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    This is a really great essay on the whole, but I have to call the OP out for this:

    Haskell makes abstraction so cheap that people get out of hand. I know that I’m guilty of this.

    A typical progression of a Haskell programmer goes something like this:

    Week 1: “How r monad formed?” Week 2: “What is the difference between Applicative+Category and Arrow?” Week 3: “I’m beginning a PhD in polymorphic type family recursion constraints” Week 4: “I created my own language because Haskell’s not powerful enough”

    That’s ridiculous. It’s statements like this that create the impression that Haskell is only for super geniuses. They’re also painful to read for the “silent majority” of smart programmers who have impostor syndrome. (Unfortunately, our industry tends, both in engineering and management, to have the Russellian problem of the best people being full of doubt and the worst being full of certainty.) It is not normal, nor should it be expected, to understand Applicative, Category, and Arrow in any meaningful way after two weeks. One should certainly not give up if it takes a while to understand these concepts and why they are important. Frequently, learning them requires approaching them from multiple different angles, and even the best tutorials and exercises seem to be single-approach-based, so it often requires finding your own resources and it’s very individual what works and what doesn’t.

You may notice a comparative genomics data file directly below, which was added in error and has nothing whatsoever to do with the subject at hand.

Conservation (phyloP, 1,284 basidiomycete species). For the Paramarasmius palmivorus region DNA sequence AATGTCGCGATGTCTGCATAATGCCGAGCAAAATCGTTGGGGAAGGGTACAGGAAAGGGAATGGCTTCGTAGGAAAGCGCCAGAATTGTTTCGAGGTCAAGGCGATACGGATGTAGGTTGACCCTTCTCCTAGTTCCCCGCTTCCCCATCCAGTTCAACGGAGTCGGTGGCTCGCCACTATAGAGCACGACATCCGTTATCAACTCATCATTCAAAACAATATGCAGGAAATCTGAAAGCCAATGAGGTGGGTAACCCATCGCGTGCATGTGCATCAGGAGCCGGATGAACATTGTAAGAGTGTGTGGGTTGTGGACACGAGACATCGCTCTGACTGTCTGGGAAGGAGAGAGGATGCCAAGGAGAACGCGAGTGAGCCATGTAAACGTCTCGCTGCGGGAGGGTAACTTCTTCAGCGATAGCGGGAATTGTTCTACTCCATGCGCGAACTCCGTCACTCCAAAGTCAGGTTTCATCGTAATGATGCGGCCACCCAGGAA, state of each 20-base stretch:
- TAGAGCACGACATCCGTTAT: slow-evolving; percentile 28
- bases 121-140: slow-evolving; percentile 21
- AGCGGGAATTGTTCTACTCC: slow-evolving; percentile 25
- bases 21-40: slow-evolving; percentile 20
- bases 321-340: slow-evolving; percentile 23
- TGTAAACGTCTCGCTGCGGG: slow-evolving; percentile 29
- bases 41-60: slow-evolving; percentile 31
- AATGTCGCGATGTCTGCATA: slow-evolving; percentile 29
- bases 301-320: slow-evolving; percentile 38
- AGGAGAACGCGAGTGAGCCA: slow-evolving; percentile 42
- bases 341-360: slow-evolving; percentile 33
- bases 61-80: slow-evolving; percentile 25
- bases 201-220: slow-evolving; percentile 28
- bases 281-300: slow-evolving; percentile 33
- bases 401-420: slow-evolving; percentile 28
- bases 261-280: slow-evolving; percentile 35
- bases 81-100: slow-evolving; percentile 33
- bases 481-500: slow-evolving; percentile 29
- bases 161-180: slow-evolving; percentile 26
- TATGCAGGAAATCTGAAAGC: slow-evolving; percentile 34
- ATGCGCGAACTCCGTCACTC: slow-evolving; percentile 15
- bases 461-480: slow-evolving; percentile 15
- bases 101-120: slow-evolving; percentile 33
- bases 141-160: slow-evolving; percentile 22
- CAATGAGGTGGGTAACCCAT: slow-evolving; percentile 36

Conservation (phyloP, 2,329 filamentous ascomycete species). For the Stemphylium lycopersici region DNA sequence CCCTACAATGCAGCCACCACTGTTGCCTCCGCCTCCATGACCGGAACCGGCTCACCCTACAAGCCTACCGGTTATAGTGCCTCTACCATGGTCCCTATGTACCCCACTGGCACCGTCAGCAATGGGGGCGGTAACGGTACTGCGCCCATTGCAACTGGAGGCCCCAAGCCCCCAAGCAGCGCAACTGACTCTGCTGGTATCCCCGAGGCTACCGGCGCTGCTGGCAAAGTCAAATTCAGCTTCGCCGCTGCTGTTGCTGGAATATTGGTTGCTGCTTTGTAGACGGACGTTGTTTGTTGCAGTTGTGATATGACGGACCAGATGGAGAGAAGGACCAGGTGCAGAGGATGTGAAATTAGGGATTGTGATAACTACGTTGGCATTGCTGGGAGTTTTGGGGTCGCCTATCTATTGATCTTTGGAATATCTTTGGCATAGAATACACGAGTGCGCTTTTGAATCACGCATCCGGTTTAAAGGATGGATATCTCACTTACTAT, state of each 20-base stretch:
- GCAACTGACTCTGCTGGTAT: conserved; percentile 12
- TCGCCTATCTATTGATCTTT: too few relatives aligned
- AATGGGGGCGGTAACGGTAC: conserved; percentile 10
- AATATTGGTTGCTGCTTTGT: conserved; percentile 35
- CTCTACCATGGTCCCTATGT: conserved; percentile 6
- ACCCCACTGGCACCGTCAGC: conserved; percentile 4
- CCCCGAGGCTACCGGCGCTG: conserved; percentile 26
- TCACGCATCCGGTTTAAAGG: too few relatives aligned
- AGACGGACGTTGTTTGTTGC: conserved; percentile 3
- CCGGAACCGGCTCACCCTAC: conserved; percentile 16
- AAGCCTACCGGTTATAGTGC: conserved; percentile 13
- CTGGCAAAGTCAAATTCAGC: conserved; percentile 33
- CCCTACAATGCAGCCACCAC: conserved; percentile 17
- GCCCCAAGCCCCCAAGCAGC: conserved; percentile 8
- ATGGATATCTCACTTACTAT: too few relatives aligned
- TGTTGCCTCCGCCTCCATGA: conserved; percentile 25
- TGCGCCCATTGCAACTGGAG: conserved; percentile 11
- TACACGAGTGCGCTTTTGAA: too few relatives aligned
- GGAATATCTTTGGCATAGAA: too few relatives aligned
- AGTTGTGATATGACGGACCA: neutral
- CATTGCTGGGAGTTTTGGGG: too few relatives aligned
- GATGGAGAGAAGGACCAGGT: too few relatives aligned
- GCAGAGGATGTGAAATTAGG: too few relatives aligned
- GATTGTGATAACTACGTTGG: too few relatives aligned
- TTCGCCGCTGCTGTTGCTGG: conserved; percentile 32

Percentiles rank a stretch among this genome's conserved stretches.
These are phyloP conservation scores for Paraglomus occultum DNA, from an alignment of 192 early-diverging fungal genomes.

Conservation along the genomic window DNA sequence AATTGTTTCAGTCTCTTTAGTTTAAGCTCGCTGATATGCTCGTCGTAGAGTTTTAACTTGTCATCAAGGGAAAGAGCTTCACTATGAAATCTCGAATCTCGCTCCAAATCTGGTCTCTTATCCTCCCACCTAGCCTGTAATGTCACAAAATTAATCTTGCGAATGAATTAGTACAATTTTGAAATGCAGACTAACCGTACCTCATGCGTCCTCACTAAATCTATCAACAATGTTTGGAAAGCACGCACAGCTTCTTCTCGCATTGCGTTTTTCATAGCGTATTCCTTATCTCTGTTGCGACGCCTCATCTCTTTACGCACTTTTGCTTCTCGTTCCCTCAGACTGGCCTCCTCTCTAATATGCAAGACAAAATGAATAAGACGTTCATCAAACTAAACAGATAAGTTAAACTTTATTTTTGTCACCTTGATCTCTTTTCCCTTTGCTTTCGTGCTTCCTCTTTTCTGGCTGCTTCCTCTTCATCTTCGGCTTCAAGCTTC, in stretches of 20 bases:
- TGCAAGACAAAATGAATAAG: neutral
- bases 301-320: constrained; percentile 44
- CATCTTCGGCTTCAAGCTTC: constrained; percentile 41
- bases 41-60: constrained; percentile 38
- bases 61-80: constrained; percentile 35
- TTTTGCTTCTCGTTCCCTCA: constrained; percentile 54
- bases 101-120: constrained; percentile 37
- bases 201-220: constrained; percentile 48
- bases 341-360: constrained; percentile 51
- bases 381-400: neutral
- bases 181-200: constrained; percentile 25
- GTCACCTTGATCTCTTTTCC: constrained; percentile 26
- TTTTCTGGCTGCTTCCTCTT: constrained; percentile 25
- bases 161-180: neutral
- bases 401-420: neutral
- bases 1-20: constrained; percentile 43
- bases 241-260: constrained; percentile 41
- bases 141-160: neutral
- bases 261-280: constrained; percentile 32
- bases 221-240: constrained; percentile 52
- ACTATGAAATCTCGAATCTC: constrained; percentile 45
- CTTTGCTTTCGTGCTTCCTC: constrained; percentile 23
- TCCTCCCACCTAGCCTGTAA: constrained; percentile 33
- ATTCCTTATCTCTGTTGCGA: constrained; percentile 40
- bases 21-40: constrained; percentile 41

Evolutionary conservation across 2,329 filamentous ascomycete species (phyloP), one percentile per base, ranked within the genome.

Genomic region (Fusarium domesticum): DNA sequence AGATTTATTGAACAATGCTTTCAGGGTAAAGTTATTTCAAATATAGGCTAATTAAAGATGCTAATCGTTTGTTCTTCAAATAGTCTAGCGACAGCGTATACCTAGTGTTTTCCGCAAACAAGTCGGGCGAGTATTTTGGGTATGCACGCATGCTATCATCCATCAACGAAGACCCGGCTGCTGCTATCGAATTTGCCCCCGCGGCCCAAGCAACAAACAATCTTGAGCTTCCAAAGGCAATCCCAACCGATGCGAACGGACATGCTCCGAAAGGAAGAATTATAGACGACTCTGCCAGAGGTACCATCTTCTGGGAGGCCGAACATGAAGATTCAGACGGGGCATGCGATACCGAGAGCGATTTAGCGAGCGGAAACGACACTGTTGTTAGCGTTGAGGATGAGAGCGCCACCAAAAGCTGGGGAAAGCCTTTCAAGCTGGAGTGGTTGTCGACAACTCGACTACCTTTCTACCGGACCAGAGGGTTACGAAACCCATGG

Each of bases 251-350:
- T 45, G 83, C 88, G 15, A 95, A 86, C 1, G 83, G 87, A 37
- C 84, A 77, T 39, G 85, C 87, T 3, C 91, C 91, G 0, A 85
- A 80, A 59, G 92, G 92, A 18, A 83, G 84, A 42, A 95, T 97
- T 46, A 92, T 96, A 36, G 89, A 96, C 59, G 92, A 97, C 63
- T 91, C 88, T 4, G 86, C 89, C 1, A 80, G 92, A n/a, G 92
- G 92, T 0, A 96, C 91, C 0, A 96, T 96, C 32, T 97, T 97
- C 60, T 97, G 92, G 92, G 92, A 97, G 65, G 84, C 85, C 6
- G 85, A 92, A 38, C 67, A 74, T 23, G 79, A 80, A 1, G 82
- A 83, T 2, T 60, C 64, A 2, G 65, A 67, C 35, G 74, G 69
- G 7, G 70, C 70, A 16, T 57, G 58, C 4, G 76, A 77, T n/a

At risk of sounding like a douchebag, Haskell was hard to learn even for me. (It’s probably easier now, because there are better resources out there.) Was it utterly worth it? Yes, absolutely, hundreds of times over. Did I “get” monads immediately? No. It took a lot of reading and work and playing with the language. I will give Haskell this, without reservation, though: the effort is worth it. That’s not true of a lot of the other stuff that people have to absorb to keep afloat in this industry.

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      In defense of Gabriel I think the timeline he mentioned was just rhetorical, and the the gist of what he was saying was orthogonal: that it’s easy to go overboard on abstraction and that Haskell encourages this. Not to literally indicate that everyone should understand Category typeclass in “Week 3”.